It’s now the Toronto & Golden Horseshoe Gardener’s Journal

This year was unusual for our family, full of exciting, challenging, time-consuming, positive-but-discombobulating changes. Frankly, it kept us from blogging as often as we’d like. But one change was easy: deciding to rename the garden tool that, three years ago, my sister, Sarah, and I adopted from its creator, Margaret Bennet-Alder. No longer is it the Toronto Gardener’s Journal. For […]

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Scilla ‘Pink Giant’ is a dry-shade survivor

Some plants survive all odds – I include myself as one of those odds – and this small bulb is one. It has stuck steadfastly with me and my sandy, dry-shade garden since 2000. 2000! This only became clear after hunting through my old Lee Valley 10-year gardener’s journal to recall the name of one of my daffodils (which […]

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See the cherry blossoms here, instead

In 2020, if a cherry blossom blooms in the city, and there’s no one to see – will it still look pretty? Yes. It will. But you won’t be there this year, will you? Even Sakura Watch is on pause to discourage folks from social the-opposite-of-distancing when the cherries bloom in High Park. So, while you’re home […]

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An Asian garden in North Rosedale

Every year, though perhaps not in 2020, I see more gardens than I have time to share. That’s why our armchair garden tour brings us close to home with this small but standout garden in North Rosedale from Through the Garden Gate 2017. I got the impression that this lovely garden is a DIY. As the […]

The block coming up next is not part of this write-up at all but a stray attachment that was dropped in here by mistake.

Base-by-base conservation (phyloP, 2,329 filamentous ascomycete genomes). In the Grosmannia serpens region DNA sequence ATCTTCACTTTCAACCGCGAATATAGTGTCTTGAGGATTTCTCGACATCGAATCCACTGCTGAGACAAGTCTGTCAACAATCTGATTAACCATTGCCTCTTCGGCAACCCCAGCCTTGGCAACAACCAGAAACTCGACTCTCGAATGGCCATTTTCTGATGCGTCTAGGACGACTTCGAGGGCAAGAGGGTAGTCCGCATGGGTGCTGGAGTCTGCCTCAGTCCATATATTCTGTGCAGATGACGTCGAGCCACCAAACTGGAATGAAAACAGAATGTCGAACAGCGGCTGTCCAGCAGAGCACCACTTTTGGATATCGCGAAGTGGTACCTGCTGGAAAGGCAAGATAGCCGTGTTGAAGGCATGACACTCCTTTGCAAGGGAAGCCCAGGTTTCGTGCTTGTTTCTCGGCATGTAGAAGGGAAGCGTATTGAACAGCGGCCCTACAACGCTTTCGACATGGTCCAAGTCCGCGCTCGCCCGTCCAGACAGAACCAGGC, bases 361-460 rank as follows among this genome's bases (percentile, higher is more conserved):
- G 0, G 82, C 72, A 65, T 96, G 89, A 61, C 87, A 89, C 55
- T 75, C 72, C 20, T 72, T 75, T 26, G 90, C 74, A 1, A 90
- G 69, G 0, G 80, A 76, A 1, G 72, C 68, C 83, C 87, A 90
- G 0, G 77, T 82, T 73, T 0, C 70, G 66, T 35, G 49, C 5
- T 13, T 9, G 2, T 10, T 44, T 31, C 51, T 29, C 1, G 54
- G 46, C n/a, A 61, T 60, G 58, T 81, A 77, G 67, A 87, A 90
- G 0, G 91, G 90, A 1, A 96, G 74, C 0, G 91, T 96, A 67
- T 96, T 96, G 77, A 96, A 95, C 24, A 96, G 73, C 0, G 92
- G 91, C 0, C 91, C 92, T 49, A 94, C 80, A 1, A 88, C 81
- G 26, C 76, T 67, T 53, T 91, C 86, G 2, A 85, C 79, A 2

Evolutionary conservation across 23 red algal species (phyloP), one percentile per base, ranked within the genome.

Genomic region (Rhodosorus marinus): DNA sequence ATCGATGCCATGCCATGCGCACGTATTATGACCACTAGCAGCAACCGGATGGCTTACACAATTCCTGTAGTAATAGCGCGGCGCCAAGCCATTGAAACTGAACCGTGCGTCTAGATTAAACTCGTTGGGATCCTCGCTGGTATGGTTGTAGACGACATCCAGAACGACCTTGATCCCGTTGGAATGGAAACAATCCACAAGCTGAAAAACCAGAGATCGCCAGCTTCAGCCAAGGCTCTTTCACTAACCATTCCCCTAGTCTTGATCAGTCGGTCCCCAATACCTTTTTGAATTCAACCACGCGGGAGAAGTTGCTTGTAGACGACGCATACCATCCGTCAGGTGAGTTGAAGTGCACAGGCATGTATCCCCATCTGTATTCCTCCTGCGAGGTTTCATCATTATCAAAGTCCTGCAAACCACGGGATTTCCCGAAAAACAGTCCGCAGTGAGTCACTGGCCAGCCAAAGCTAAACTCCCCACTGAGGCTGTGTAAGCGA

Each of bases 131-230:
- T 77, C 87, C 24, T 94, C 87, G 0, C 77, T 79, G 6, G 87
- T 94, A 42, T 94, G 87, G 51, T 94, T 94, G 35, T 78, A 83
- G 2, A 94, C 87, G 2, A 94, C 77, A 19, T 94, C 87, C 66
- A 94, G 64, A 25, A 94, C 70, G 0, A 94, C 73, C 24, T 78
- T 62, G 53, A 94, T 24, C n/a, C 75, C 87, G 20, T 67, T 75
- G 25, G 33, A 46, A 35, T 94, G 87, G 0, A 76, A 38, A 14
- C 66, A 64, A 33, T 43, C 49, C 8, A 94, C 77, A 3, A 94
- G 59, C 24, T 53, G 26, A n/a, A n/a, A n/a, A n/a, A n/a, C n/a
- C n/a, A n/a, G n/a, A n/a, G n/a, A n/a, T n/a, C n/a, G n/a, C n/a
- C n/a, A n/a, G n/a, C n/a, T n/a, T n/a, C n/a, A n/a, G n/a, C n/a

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Armchair garden tour: The gardens of Alcatraz

Forget that COVID-19 has us housebound. Instead, let’s take off for a garden tour – in the safety and comfort of our favourite seats. Where better to begin our jailbreak than the gardens of Alcatraz! I’ve wanted an excuse to show you them since way back in 2013 after the San Francisco Garden Bloggers Fling. To me, the name “Alcatraz” went with movies like “The Bird Man […]

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The Pollinator Victory Garden helps you help the world

As gardeners during two world wars knew, even during a major crisis you can do your bit to make things better. Victory gardens were designed to boost food productivity during the wars, one little garden plot after another. The benefits spread far beyond individual garden gates. And gardens need pollinators. Their work, done mostly by insects, is behind one […]

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Canada Blooms 2020, a look at the cancelled show

If I’d known that Canada Blooms 2020 would be cancelled, yesterday when I previewed the show as tour-guide, I’d’ve taken lots more pictures. But that news didn’t arrive till after I got home. And, really, had anyone known, I most likely wouldn’t have been there at all. Yesterday, was the day before the grand opening, so most of the exhibits […]

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Get the jump on spring with Get the Jump on Spring 2020

Not so long ago, I was inspecting the white-topped spears of snowdrops (Galanthus) poking through the bare earth. Now most of those snowdrops are back sleeping under a blanket of snow. But spring IS on its way. Meteorological Spring is even closer! Plus, this Saturday, Feb. 22nd, the Toronto Botanical Garden lets you think green thoughts at Get the Jump on Spring & Seedy Saturday. […]

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A reminder about taking cuttings

I’m never ruthless enough when taking cuttings of geranium (Pelargonium). For one thing, I can never bear to remove the flowers, the blooming of which distracts the cutting from root production. But when they look like this, who can blame me. The truth is, though, there’s no real mystery around the process of propagation for […]

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Wild Bees Need Goldenrod

This summer I talked to wild bee expert Sheila Colla, a scientist from York University, about wild bees and what we as gardeners can do to help them. One of the first things Sheila made clear was that wild bees are native bees and we must make a distinction between them and honeybees, which are not […]

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